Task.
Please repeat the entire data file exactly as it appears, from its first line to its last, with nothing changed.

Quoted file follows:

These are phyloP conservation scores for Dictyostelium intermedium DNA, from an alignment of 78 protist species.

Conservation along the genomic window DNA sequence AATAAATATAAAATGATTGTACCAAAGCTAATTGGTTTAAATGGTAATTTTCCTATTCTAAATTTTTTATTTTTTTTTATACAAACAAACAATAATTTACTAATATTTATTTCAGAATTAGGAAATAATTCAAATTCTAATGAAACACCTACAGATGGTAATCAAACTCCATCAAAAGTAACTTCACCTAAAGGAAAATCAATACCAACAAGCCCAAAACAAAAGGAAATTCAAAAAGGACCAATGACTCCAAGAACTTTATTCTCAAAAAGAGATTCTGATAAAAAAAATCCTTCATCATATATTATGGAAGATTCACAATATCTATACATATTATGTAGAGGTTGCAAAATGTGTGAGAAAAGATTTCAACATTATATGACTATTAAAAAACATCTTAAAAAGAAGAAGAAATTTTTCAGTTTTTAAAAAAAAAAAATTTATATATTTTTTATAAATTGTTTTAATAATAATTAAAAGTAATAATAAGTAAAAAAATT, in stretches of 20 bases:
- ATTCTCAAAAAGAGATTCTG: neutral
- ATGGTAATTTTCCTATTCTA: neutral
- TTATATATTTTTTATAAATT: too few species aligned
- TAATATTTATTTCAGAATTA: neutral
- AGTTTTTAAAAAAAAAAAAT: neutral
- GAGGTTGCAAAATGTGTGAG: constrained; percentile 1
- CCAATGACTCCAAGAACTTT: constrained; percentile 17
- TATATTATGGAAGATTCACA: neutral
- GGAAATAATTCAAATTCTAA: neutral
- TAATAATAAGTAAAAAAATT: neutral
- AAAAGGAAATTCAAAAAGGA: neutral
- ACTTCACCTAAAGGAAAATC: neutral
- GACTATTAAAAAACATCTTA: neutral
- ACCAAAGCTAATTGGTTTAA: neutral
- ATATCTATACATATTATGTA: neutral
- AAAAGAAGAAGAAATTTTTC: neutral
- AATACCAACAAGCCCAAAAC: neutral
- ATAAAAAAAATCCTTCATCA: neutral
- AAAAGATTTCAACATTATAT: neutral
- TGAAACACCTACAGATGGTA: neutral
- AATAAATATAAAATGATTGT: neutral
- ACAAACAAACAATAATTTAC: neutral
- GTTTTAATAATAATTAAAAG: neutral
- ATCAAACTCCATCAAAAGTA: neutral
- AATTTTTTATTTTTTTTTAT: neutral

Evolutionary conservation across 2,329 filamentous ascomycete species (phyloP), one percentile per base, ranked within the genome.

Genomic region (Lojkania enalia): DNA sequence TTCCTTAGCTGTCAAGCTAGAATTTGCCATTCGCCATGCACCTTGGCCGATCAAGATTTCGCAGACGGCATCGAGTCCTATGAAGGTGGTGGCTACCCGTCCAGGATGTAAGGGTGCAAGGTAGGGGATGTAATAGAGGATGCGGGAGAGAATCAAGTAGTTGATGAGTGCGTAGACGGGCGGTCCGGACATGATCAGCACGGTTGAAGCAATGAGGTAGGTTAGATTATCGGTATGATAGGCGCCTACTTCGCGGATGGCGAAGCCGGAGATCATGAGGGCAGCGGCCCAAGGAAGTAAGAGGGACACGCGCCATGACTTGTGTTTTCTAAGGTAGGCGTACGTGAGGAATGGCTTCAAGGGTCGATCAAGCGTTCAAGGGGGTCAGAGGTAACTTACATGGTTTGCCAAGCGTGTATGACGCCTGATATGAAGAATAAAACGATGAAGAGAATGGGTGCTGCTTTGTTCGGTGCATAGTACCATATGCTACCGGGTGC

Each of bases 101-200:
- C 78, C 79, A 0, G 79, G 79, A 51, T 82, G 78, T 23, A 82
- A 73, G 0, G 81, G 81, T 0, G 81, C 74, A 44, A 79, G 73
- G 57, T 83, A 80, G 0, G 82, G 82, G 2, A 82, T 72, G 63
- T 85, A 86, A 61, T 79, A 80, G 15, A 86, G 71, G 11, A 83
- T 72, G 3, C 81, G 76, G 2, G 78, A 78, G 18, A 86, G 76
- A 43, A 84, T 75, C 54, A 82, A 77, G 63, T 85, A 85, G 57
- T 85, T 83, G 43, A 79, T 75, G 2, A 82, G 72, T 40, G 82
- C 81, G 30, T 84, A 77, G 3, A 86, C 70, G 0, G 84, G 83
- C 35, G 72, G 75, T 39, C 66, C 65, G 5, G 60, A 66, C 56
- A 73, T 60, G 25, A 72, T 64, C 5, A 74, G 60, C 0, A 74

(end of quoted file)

These are phyloP conservation scores for Dictyostelium intermedium DNA, from an alignment of 78 protist species.

Conservation along the genomic window DNA sequence AATAAATATAAAATGATTGTACCAAAGCTAATTGGTTTAAATGGTAATTTTCCTATTCTAAATTTTTTATTTTTTTTTATACAAACAAACAATAATTTACTAATATTTATTTCAGAATTAGGAAATAATTCAAATTCTAATGAAACACCTACAGATGGTAATCAAACTCCATCAAAAGTAACTTCACCTAAAGGAAAATCAATACCAACAAGCCCAAAACAAAAGGAAATTCAAAAAGGACCAATGACTCCAAGAACTTTATTCTCAAAAAGAGATTCTGATAAAAAAAATCCTTCATCATATATTATGGAAGATTCACAATATCTATACATATTATGTAGAGGTTGCAAAATGTGTGAGAAAAGATTTCAACATTATATGACTATTAAAAAACATCTTAAAAAGAAGAAGAAATTTTTCAGTTTTTAAAAAAAAAAAATTTATATATTTTTTATAAATTGTTTTAATAATAATTAAAAGTAATAATAAGTAAAAAAATT, in stretches of 20 bases:
- ATTCTCAAAAAGAGATTCTG: neutral
- ATGGTAATTTTCCTATTCTA: neutral
- TTATATATTTTTTATAAATT: too few species aligned
- TAATATTTATTTCAGAATTA: neutral
- AGTTTTTAAAAAAAAAAAAT: neutral
- GAGGTTGCAAAATGTGTGAG: constrained; percentile 1
- CCAATGACTCCAAGAACTTT: constrained; percentile 17
- TATATTATGGAAGATTCACA: neutral
- GGAAATAATTCAAATTCTAA: neutral
- TAATAATAAGTAAAAAAATT: neutral
- AAAAGGAAATTCAAAAAGGA: neutral
- ACTTCACCTAAAGGAAAATC: neutral
- GACTATTAAAAAACATCTTA: neutral
- ACCAAAGCTAATTGGTTTAA: neutral
- ATATCTATACATATTATGTA: neutral
- AAAAGAAGAAGAAATTTTTC: neutral
- AATACCAACAAGCCCAAAAC: neutral
- ATAAAAAAAATCCTTCATCA: neutral
- AAAAGATTTCAACATTATAT: neutral
- TGAAACACCTACAGATGGTA: neutral
- AATAAATATAAAATGATTGT: neutral
- ACAAACAAACAATAATTTAC: neutral
- GTTTTAATAATAATTAAAAG: neutral
- ATCAAACTCCATCAAAAGTA: neutral
- AATTTTTTATTTTTTTTTAT: neutral

Evolutionary conservation across 2,329 filamentous ascomycete species (phyloP), one percentile per base, ranked within the genome.

Genomic region (Lojkania enalia): DNA sequence TTCCTTAGCTGTCAAGCTAGAATTTGCCATTCGCCATGCACCTTGGCCGATCAAGATTTCGCAGACGGCATCGAGTCCTATGAAGGTGGTGGCTACCCGTCCAGGATGTAAGGGTGCAAGGTAGGGGATGTAATAGAGGATGCGGGAGAGAATCAAGTAGTTGATGAGTGCGTAGACGGGCGGTCCGGACATGATCAGCACGGTTGAAGCAATGAGGTAGGTTAGATTATCGGTATGATAGGCGCCTACTTCGCGGATGGCGAAGCCGGAGATCATGAGGGCAGCGGCCCAAGGAAGTAAGAGGGACACGCGCCATGACTTGTGTTTTCTAAGGTAGGCGTACGTGAGGAATGGCTTCAAGGGTCGATCAAGCGTTCAAGGGGGTCAGAGGTAACTTACATGGTTTGCCAAGCGTGTATGACGCCTGATATGAAGAATAAAACGATGAAGAGAATGGGTGCTGCTTTGTTCGGTGCATAGTACCATATGCTACCGGGTGC

Each of bases 101-200:
- C 78, C 79, A 0, G 79, G 79, A 51, T 82, G 78, T 23, A 82
- A 73, G 0, G 81, G 81, T 0, G 81, C 74, A 44, A 79, G 73
- G 57, T 83, A 80, G 0, G 82, G 82, G 2, A 82, T 72, G 63
- T 85, A 86, A 61, T 79, A 80, G 15, A 86, G 71, G 11, A 83
- T 72, G 3, C 81, G 76, G 2, G 78, A 78, G 18, A 86, G 76
- A 43, A 84, T 75, C 54, A 82, A 77, G 63, T 85, A 85, G 57
- T 85, T 83, G 43, A 79, T 75, G 2, A 82, G 72, T 40, G 82
- C 81, G 30, T 84, A 77, G 3, A 86, C 70, G 0, G 84, G 83
- C 35, G 72, G 75, T 39, C 66, C 65, G 5, G 60, A 66, C 56
- A 73, T 60, G 25, A 72, T 64, C 5, A 74, G 60, C 0, A 74